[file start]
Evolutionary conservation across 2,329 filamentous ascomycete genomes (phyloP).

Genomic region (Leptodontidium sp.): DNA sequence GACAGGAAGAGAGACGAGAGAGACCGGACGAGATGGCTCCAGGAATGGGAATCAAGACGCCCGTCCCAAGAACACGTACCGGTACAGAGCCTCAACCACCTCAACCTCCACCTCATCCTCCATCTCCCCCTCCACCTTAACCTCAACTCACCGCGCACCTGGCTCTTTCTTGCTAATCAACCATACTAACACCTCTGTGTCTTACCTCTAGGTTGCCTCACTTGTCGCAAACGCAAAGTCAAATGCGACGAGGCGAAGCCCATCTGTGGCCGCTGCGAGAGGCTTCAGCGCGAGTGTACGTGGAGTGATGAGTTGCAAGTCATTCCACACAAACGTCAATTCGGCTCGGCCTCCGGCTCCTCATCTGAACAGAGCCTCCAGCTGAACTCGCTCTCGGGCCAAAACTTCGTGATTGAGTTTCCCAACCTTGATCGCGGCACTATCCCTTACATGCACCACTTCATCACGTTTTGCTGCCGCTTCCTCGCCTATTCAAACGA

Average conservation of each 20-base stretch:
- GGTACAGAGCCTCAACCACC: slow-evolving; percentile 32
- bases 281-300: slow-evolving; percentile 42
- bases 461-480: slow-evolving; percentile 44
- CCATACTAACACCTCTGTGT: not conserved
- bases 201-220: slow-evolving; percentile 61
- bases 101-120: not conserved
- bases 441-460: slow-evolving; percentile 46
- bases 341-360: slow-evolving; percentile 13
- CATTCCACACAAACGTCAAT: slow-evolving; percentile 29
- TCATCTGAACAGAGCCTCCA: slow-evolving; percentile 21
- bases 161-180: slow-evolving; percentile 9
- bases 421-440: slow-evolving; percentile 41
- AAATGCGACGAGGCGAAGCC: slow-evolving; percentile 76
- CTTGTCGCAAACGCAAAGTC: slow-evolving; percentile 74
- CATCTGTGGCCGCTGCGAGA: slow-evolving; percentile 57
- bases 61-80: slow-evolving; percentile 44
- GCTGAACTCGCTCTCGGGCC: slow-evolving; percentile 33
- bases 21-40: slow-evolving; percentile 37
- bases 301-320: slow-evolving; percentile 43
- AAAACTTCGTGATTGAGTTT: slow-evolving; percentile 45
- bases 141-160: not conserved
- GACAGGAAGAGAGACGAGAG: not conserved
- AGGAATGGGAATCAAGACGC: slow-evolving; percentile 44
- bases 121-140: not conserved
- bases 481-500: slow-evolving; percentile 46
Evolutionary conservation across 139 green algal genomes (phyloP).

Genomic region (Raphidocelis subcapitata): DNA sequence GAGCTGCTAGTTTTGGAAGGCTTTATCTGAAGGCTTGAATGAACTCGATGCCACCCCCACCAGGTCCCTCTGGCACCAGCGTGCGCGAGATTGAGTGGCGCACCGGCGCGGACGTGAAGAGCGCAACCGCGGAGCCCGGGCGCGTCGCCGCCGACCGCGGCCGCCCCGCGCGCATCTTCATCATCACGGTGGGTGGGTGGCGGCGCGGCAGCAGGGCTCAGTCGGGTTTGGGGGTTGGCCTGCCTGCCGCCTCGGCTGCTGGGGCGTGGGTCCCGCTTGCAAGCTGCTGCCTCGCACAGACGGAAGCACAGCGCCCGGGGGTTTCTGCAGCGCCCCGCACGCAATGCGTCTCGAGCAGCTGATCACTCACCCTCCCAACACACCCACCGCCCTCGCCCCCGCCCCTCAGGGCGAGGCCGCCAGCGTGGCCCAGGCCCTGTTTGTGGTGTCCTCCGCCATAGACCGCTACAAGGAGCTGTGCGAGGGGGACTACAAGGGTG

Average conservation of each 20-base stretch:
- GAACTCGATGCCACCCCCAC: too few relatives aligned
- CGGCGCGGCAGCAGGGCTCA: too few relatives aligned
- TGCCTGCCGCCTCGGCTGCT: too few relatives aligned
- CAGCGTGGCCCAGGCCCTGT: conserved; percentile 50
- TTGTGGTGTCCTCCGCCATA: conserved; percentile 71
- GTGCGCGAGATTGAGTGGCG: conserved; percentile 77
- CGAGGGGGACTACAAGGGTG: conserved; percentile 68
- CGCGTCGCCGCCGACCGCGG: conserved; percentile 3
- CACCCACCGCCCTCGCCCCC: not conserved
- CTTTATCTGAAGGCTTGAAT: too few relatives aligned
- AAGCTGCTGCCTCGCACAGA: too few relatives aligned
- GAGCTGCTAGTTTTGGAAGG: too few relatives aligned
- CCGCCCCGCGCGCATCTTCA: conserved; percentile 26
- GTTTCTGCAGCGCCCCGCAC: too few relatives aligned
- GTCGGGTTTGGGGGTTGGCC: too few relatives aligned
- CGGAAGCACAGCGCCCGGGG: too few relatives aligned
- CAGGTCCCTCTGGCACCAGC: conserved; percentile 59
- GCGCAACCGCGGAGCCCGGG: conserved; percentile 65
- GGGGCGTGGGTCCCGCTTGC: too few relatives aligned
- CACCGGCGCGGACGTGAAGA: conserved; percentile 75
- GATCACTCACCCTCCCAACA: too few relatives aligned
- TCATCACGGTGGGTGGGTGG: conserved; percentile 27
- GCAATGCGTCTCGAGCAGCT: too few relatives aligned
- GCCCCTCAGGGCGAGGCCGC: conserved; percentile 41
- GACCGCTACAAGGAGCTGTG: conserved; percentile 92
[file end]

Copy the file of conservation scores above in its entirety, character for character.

Evolutionary conservation across 2,329 filamentous ascomycete genomes (phyloP).

Genomic region (Leptodontidium sp.): DNA sequence GACAGGAAGAGAGACGAGAGAGACCGGACGAGATGGCTCCAGGAATGGGAATCAAGACGCCCGTCCCAAGAACACGTACCGGTACAGAGCCTCAACCACCTCAACCTCCACCTCATCCTCCATCTCCCCCTCCACCTTAACCTCAACTCACCGCGCACCTGGCTCTTTCTTGCTAATCAACCATACTAACACCTCTGTGTCTTACCTCTAGGTTGCCTCACTTGTCGCAAACGCAAAGTCAAATGCGACGAGGCGAAGCCCATCTGTGGCCGCTGCGAGAGGCTTCAGCGCGAGTGTACGTGGAGTGATGAGTTGCAAGTCATTCCACACAAACGTCAATTCGGCTCGGCCTCCGGCTCCTCATCTGAACAGAGCCTCCAGCTGAACTCGCTCTCGGGCCAAAACTTCGTGATTGAGTTTCCCAACCTTGATCGCGGCACTATCCCTTACATGCACCACTTCATCACGTTTTGCTGCCGCTTCCTCGCCTATTCAAACGA

Average conservation of each 20-base stretch:
- GGTACAGAGCCTCAACCACC: slow-evolving; percentile 32
- bases 281-300: slow-evolving; percentile 42
- bases 461-480: slow-evolving; percentile 44
- CCATACTAACACCTCTGTGT: not conserved
- bases 201-220: slow-evolving; percentile 61
- bases 101-120: not conserved
- bases 441-460: slow-evolving; percentile 46
- bases 341-360: slow-evolving; percentile 13
- CATTCCACACAAACGTCAAT: slow-evolving; percentile 29
- TCATCTGAACAGAGCCTCCA: slow-evolving; percentile 21
- bases 161-180: slow-evolving; percentile 9
- bases 421-440: slow-evolving; percentile 41
- AAATGCGACGAGGCGAAGCC: slow-evolving; percentile 76
- CTTGTCGCAAACGCAAAGTC: slow-evolving; percentile 74
- CATCTGTGGCCGCTGCGAGA: slow-evolving; percentile 57
- bases 61-80: slow-evolving; percentile 44
- GCTGAACTCGCTCTCGGGCC: slow-evolving; percentile 33
- bases 21-40: slow-evolving; percentile 37
- bases 301-320: slow-evolving; percentile 43
- AAAACTTCGTGATTGAGTTT: slow-evolving; percentile 45
- bases 141-160: not conserved
- GACAGGAAGAGAGACGAGAG: not conserved
- AGGAATGGGAATCAAGACGC: slow-evolving; percentile 44
- bases 121-140: not conserved
- bases 481-500: slow-evolving; percentile 46
Evolutionary conservation across 139 green algal genomes (phyloP).

Genomic region (Raphidocelis subcapitata): DNA sequence GAGCTGCTAGTTTTGGAAGGCTTTATCTGAAGGCTTGAATGAACTCGATGCCACCCCCACCAGGTCCCTCTGGCACCAGCGTGCGCGAGATTGAGTGGCGCACCGGCGCGGACGTGAAGAGCGCAACCGCGGAGCCCGGGCGCGTCGCCGCCGACCGCGGCCGCCCCGCGCGCATCTTCATCATCACGGTGGGTGGGTGGCGGCGCGGCAGCAGGGCTCAGTCGGGTTTGGGGGTTGGCCTGCCTGCCGCCTCGGCTGCTGGGGCGTGGGTCCCGCTTGCAAGCTGCTGCCTCGCACAGACGGAAGCACAGCGCCCGGGGGTTTCTGCAGCGCCCCGCACGCAATGCGTCTCGAGCAGCTGATCACTCACCCTCCCAACACACCCACCGCCCTCGCCCCCGCCCCTCAGGGCGAGGCCGCCAGCGTGGCCCAGGCCCTGTTTGTGGTGTCCTCCGCCATAGACCGCTACAAGGAGCTGTGCGAGGGGGACTACAAGGGTG

Average conservation of each 20-base stretch:
- GAACTCGATGCCACCCCCAC: too few relatives aligned
- CGGCGCGGCAGCAGGGCTCA: too few relatives aligned
- TGCCTGCCGCCTCGGCTGCT: too few relatives aligned
- CAGCGTGGCCCAGGCCCTGT: conserved; percentile 50
- TTGTGGTGTCCTCCGCCATA: conserved; percentile 71
- GTGCGCGAGATTGAGTGGCG: conserved; percentile 77
- CGAGGGGGACTACAAGGGTG: conserved; percentile 68
- CGCGTCGCCGCCGACCGCGG: conserved; percentile 3
- CACCCACCGCCCTCGCCCCC: not conserved
- CTTTATCTGAAGGCTTGAAT: too few relatives aligned
- AAGCTGCTGCCTCGCACAGA: too few relatives aligned
- GAGCTGCTAGTTTTGGAAGG: too few relatives aligned
- CCGCCCCGCGCGCATCTTCA: conserved; percentile 26
- GTTTCTGCAGCGCCCCGCAC: too few relatives aligned
- GTCGGGTTTGGGGGTTGGCC: too few relatives aligned
- CGGAAGCACAGCGCCCGGGG: too few relatives aligned
- CAGGTCCCTCTGGCACCAGC: conserved; percentile 59
- GCGCAACCGCGGAGCCCGGG: conserved; percentile 65
- GGGGCGTGGGTCCCGCTTGC: too few relatives aligned
- CACCGGCGCGGACGTGAAGA: conserved; percentile 75
- GATCACTCACCCTCCCAACA: too few relatives aligned
- TCATCACGGTGGGTGGGTGG: conserved; percentile 27
- GCAATGCGTCTCGAGCAGCT: too few relatives aligned
- GCCCCTCAGGGCGAGGCCGC: conserved; percentile 41
- GACCGCTACAAGGAGCTGTG: conserved; percentile 92